This case involves a woman who was allegedly sexually assaulted at a resort in New Mexico. The woman was checking into the resort late in the evening and was escorted to her room by a male bellhop. Security video footage showed the woman and the bellhop leaving the lobby together and waiting at the elevator. The next morning, the woman woke up without any recollection of the previous night. Her room was in disarray, she was not wearing any clothing, and there was hair in the bed and fluid on the sheets. She alerted hotel security who advised her to go to the hospital. She asked the hotel not to clean her room as there may have been important evidence for a police investigation. When she returned to the resort from the hospital, where she underwent a rape kit, the room was thoroughly cleaned and the bedding was replaced. It was alleged that the resort improperly destroyed evidence, including all physical evidence in the room and security video footage that was crucial to the investigation. An expert in DNA and fingerprint evidence was sought to educate the jury on how DNA and fingerprint evidence is obtained, how people are identified by DNA and fingerprinting, and what role such evidence plays in sexual assault cases.
Question(s) For Expert Witness
- 1. What is your experience collecting DNA and fingerprint evidence, specifically used in sexual assault cases?
- 2. Briefly, what role does DNA and fingerprint evidence play in sexual assault cases?
- 3. How might the role of DNA and fingerprint evidence change, if at all, in a case with a repeat offender?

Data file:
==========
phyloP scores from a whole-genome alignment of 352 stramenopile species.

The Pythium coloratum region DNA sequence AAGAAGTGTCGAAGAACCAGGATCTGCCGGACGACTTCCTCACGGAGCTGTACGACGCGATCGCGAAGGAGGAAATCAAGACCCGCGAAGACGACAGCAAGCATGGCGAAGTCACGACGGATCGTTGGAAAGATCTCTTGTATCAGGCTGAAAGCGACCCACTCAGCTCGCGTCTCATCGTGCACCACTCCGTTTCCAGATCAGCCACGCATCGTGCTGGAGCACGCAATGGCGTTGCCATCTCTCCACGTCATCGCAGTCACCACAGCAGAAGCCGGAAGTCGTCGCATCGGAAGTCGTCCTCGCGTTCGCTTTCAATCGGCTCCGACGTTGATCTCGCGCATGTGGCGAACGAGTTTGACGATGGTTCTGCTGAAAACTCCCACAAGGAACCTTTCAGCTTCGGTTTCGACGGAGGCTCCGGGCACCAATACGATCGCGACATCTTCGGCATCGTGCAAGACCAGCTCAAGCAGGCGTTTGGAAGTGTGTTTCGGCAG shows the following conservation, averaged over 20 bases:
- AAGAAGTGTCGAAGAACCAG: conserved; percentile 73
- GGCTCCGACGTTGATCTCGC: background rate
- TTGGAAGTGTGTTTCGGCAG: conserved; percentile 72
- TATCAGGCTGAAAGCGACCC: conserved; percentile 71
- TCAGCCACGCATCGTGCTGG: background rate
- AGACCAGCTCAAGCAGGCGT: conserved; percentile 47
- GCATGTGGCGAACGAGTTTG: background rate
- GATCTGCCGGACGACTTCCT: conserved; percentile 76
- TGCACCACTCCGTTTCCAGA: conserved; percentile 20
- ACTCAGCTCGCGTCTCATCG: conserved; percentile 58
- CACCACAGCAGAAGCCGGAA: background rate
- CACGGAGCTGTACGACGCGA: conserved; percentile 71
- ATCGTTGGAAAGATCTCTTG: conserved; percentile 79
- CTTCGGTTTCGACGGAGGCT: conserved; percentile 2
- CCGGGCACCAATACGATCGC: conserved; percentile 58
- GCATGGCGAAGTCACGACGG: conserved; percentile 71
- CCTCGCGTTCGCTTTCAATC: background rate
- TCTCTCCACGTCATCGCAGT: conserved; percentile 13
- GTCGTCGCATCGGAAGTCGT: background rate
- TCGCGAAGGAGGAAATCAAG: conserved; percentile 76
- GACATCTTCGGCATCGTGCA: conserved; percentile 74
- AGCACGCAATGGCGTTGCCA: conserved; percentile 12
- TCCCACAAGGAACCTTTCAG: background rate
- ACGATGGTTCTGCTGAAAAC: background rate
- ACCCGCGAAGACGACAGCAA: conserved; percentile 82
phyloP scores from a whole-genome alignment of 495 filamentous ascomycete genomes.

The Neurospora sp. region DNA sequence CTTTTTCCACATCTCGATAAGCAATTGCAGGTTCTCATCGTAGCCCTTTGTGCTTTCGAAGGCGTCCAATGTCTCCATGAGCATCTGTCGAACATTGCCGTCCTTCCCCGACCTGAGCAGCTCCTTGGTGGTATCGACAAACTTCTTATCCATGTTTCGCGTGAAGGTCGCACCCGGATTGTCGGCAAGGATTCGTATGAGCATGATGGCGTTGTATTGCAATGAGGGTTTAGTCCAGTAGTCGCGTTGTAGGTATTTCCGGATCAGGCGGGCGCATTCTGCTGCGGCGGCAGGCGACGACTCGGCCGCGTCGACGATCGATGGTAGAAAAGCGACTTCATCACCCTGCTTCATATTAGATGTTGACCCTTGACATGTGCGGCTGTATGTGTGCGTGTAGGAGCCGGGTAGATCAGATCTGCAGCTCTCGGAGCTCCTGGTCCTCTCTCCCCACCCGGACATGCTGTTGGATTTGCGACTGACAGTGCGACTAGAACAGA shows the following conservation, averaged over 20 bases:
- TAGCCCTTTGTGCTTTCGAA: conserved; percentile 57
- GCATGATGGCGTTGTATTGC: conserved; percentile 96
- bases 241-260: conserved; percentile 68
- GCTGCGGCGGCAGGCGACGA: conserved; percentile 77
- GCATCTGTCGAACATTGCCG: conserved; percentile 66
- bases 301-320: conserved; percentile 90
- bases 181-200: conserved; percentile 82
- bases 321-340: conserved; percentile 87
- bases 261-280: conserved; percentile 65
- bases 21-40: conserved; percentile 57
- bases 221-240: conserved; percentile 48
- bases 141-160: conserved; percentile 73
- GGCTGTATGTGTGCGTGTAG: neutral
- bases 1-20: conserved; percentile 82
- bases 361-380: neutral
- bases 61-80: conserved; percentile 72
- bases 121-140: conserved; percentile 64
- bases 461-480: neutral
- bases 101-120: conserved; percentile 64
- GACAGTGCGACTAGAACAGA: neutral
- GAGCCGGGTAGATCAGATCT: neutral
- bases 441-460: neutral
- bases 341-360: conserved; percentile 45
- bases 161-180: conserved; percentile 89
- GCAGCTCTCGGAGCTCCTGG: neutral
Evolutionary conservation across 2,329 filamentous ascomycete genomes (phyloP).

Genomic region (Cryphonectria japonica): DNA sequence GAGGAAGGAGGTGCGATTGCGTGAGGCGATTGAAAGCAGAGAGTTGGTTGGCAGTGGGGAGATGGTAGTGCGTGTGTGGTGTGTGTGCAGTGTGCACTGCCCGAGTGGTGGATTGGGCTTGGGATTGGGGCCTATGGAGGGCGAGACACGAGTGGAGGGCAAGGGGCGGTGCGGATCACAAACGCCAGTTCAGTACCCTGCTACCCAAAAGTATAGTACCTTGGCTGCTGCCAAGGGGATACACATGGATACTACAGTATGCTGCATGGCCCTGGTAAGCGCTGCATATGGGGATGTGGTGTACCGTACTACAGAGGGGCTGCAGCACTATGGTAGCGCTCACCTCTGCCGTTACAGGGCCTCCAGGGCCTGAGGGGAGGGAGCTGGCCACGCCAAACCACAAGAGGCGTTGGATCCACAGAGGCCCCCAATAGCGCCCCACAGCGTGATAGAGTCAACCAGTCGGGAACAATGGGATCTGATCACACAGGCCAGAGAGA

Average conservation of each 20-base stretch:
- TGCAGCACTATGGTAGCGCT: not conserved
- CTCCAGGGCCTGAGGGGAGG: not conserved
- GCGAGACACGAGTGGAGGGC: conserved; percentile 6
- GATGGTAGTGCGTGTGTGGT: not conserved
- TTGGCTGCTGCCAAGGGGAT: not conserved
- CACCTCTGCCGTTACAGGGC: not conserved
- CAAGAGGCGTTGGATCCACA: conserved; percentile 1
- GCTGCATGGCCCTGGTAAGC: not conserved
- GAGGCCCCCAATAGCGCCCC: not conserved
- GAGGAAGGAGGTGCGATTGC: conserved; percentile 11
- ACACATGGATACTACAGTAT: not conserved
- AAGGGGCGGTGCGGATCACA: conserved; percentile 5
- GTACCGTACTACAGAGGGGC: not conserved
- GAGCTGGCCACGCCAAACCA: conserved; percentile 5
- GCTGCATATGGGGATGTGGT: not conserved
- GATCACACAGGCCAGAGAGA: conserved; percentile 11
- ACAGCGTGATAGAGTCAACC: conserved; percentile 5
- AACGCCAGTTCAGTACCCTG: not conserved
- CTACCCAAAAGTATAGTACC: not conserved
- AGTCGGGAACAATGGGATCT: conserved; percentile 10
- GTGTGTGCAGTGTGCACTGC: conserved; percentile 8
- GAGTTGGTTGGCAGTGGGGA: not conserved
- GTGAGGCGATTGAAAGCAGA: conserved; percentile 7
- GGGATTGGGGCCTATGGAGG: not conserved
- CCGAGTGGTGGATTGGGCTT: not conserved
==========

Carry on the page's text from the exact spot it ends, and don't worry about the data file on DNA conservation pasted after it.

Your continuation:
Expert Witness Response E-012035
I am a forensic scientist and a former major crime scene detective with a northeast state’s police department. I am active in teaching future forensic scientists and police officers in crime scene investigation and forensic science matters. I have been qualified in crime scene investigation, reconstruction, as well as bloodstain pattern analysis in several northeast states. I can comment on how the room should have been secured as a crime scene even prior to police arrival; what potential physical evidence could have been recovered from it; and how that evidence could have identified who was in the room with the victim. Based on the case information, I am led to believe that the woman does not know the identity of the male with whom she had the encounter. If that is true, the failure of the room to be secured in anticipation of the police arriving and investigating meant the case was much less likely to be solved. I imagine that the woman would be able to identify items that she did not contact or were moved from their original locations which would have potentially been sources for DNA or fingerprints. Additionally, the bedding could have been collected to look for biological fluids. The presence of these items will not shed light on the consent issue but certainly would have helped with the identity of the male in the room. I have investigated sexual assaults where the victim has not known the identity of her attacker and physical evidence was needed to put the perpetrator in the same environment as the victim and that is the primary goal of any crime scene investigation-connecting the victim to the offender and the scene where the alleged incident occurred. If you have a repeat offender, the likelihood that their fingerprints or DNA existing in a database increases greatly. For DNA in most situations, people must be a convicted felon or sex offender to be in the database. For fingerprints, the net is cast wider and almost all arrestees are in the database. What can be helpful is that if this person has committed a similar crime in the past and left physical evidence, that can be compared to the evidence collected in your case. Even if no person can be identified in the database, the two cases can now be linked because of the same unknown DNA or fingerprint. If no person can be identified by DNA or fingerprints because they are not in the databases, the investigators would have to start contacting hotel or conference guests for interviews and asking for DNA or fingerprint samples with consent. A thorough investigation might uncover some other information that could narrow down the potential perpetrators.